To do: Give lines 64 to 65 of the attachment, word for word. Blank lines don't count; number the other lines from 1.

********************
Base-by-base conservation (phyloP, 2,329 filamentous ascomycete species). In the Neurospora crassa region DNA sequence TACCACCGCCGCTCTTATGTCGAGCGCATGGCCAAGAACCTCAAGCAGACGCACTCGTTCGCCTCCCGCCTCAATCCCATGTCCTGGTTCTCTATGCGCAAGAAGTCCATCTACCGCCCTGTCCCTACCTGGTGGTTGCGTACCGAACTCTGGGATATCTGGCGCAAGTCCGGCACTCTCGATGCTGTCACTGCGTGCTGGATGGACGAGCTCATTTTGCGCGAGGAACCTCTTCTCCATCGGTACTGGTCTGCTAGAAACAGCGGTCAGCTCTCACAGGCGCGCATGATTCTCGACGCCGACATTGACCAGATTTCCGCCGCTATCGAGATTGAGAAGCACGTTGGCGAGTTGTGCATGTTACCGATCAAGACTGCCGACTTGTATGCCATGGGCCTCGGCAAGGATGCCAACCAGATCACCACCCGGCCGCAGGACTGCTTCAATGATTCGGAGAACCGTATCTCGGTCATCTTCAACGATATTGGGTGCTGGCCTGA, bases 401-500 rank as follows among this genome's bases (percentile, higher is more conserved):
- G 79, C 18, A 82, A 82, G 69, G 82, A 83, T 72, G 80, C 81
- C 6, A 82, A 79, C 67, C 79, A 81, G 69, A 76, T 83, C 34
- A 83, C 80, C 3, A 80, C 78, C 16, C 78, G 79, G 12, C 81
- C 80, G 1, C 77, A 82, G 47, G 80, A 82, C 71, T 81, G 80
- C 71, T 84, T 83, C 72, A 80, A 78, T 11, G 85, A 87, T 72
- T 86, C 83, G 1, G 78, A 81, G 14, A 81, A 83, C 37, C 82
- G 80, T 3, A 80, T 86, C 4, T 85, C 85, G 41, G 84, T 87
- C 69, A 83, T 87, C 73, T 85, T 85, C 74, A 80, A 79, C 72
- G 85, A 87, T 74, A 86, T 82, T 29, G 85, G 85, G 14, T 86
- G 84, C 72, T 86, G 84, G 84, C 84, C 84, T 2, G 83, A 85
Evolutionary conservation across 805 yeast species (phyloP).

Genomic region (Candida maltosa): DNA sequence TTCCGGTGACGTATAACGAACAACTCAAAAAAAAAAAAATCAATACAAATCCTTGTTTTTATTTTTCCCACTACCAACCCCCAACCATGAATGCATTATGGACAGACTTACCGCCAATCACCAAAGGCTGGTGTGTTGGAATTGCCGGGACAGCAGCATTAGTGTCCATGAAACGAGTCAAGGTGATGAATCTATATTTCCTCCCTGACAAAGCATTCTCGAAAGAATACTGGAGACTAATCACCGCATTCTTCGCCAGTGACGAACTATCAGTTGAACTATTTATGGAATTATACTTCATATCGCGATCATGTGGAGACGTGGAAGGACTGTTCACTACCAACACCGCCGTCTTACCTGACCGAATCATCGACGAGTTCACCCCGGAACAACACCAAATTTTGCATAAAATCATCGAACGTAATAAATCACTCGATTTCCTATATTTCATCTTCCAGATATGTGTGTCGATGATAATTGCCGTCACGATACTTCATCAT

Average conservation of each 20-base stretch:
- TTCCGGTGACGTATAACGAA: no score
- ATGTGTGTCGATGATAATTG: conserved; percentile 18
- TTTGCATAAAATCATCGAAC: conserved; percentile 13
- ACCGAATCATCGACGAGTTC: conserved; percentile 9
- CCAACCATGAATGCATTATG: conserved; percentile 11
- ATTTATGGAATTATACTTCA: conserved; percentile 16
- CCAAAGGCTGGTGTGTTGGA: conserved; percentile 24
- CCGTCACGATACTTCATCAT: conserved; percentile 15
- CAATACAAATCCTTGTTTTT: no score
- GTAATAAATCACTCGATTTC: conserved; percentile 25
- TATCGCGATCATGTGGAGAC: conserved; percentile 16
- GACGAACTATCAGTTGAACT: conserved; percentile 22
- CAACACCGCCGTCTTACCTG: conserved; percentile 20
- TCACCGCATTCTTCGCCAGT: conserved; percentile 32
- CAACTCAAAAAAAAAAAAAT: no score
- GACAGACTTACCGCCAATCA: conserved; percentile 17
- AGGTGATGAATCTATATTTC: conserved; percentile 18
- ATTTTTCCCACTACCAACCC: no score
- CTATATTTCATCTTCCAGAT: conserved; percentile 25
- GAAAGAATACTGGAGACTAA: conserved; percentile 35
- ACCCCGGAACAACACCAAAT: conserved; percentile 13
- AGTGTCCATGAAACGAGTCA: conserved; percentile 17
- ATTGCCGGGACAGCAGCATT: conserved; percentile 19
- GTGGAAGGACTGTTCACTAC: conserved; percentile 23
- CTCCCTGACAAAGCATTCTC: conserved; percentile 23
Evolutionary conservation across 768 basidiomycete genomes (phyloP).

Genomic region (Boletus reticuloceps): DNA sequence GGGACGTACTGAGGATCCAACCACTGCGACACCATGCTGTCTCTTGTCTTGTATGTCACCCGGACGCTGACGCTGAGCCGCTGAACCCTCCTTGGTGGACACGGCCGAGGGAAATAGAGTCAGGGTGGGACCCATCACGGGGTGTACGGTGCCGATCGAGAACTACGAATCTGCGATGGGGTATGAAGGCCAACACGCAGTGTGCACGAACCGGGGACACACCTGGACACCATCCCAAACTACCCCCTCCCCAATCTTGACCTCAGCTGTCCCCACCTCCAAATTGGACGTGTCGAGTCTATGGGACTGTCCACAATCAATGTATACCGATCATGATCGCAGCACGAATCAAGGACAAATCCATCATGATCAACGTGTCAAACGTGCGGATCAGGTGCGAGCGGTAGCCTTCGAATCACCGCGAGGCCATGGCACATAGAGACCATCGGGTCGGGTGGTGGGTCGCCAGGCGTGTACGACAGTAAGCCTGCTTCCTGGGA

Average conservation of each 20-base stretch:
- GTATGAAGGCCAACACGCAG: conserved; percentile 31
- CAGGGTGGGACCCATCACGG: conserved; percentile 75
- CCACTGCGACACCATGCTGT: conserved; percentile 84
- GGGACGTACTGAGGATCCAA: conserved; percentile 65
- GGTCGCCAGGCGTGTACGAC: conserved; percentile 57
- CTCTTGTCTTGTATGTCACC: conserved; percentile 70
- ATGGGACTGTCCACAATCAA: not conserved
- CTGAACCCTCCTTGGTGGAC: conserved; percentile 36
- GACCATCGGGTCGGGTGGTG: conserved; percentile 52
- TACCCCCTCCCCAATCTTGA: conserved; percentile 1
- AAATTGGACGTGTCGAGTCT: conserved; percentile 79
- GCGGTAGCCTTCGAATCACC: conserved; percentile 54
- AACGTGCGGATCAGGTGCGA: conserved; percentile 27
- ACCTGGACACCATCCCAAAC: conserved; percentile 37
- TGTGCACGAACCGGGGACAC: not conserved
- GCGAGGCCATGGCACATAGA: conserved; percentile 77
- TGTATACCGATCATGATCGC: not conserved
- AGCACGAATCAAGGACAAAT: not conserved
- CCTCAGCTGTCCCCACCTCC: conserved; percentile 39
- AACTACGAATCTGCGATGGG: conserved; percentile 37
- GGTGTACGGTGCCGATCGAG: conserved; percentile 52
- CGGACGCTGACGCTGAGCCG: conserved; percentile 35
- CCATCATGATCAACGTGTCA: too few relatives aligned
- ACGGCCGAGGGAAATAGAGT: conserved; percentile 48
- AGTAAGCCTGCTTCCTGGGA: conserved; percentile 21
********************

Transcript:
- CGGACGCTGACGCTGAGCCG: conserved; percentile 35
- CCATCATGATCAACGTGTCA: too few relatives aligned